Deez Interviews: Kara Swisher on pandemic-era interview dynamics + her newest podcast
|Sep 25|| 4|
This week’s interview is with the one and only Kara Swisher. (If you don’t know, now you know). We talked about what she’s been up to over the past few months; “Sway,” the new interview show she’s hosting with New York Times Opinion; and finding the right medium for your message. Enjoy!
I read in the interview for The Cut you did last year that you’re used to keeping your own schedule and working from anywhere. So I’m very curious how the past few months have been for you. Has the pandemic changed the way you work at all?
I am the original social distancer, having worked from home for decades. I have long abandoned the office and really hate being in one since nothing ever happens there, in my long experience, except newsroom intrigue. I have been staying in DC since my kids are here, and I was already going between there and SF, where I still have a house too. But I now live in DC. I really miss California, but it is easier and safer to be here for now.
Since I always worked remotely, it is not a lot different, except more people are home now. That’s made it different, but it also means more time with family. Perhaps one of the few silver linings of the pandemic.
Your new podcast, “Sway,” launched this week, and I’m curious about what interested you in bringing the classic ~Kara Swisher grilling power players~ format to the NYT.
Do you feel like you have to code-switch at all when you’re addressing the Times audience versus say, New York Mag people with Pivot or the old Recode crowd?
I hope not. I’m aware that I don’t want to change my style — intelligent loudmouth and persistent irritant with a side of humor — at the Times. So far I haven’t with the column since I started two years ago, and they welcome my voice.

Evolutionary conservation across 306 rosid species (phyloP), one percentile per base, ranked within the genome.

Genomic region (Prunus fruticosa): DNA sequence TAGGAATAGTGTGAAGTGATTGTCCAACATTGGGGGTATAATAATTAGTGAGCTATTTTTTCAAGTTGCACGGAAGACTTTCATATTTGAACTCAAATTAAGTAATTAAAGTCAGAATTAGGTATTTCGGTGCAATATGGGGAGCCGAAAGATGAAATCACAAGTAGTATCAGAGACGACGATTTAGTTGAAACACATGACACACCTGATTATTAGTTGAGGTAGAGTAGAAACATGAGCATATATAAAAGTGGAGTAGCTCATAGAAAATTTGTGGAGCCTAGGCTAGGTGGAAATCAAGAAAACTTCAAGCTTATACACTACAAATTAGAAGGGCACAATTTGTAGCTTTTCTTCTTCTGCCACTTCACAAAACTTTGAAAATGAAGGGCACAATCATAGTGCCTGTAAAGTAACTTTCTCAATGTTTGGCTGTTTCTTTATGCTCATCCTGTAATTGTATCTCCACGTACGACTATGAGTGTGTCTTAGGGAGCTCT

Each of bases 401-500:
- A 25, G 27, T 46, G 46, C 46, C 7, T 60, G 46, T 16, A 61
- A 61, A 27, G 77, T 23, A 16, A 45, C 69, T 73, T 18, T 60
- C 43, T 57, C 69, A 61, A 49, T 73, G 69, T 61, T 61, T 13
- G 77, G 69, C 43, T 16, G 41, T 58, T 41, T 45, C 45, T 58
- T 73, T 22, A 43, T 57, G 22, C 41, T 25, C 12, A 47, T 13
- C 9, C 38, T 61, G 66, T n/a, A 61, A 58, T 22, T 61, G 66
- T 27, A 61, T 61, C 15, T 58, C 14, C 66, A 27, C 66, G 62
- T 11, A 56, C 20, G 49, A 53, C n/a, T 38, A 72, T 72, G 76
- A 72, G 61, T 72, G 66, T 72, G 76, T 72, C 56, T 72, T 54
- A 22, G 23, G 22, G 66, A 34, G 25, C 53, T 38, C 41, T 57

There’s no question that I cut loose on “Pivot” with Scott Galloway more. We definitely curse 100 percent more than I will on the Times podcast. But they hired me to be me, so I am going to be me.
Has the phone/Zoom changed the interviewing dynamic for you?
You know, I was really worried that it would be awful remotely since I have done nearly all of my 539 Recode Decode interviews in person. I am definitely an in-person, in-your-face type. I like to establish analog rapport. Plus the chit-chatting ahead of the interview is always useful.
That said, the interviews over Squadcast have been great and surprisingly intimate. People pay attention and lean in and are quickly getting used to the medium. It creates a weird pandemic bond, and you see into their homes, which is kind of cool.
Sway will be your third major audio project, after “Recode Decode” and “Pivot;” would you say that podcasting is your preferred medium now?
I love podcasting and have a million more ideas. I think I have always done interviews in public — first All Things Digital and then The Code Conference — for 18 years now, so podcasting is not unlike that. I do like the live journalism aspect of it, and after several thousand interviews, you get kind of good. I saw the podcasting medium earlier than most — much like I did the blogging space online — and I will say it has reinvigorated me.
That said, people were surprised when it was announced I was doing a column with the Times and wondered if I was being retro. That’s the wrong way of looking at it. You use whatever medium works to get your content out there. I am multifaceted when it comes to media, but not in the careless way the word suggests. I think we need to reach audiences where they are and be willing to morph and change for them. It keeps you creative too.
And finally, with this election cycle nearly (nearly!!!) finished, I’m wondering if you’ve given more thought to running for office one day?
The mayor bid is out since SF elected a great one since. Also, I had another kid at my advanced age and might have another. So that takes attention and time too. But I miss SF and care a great deal for my adopted city. My prediction: when I am 90 I might run.
Deez Links is a dailyish newsletter written by delia cai.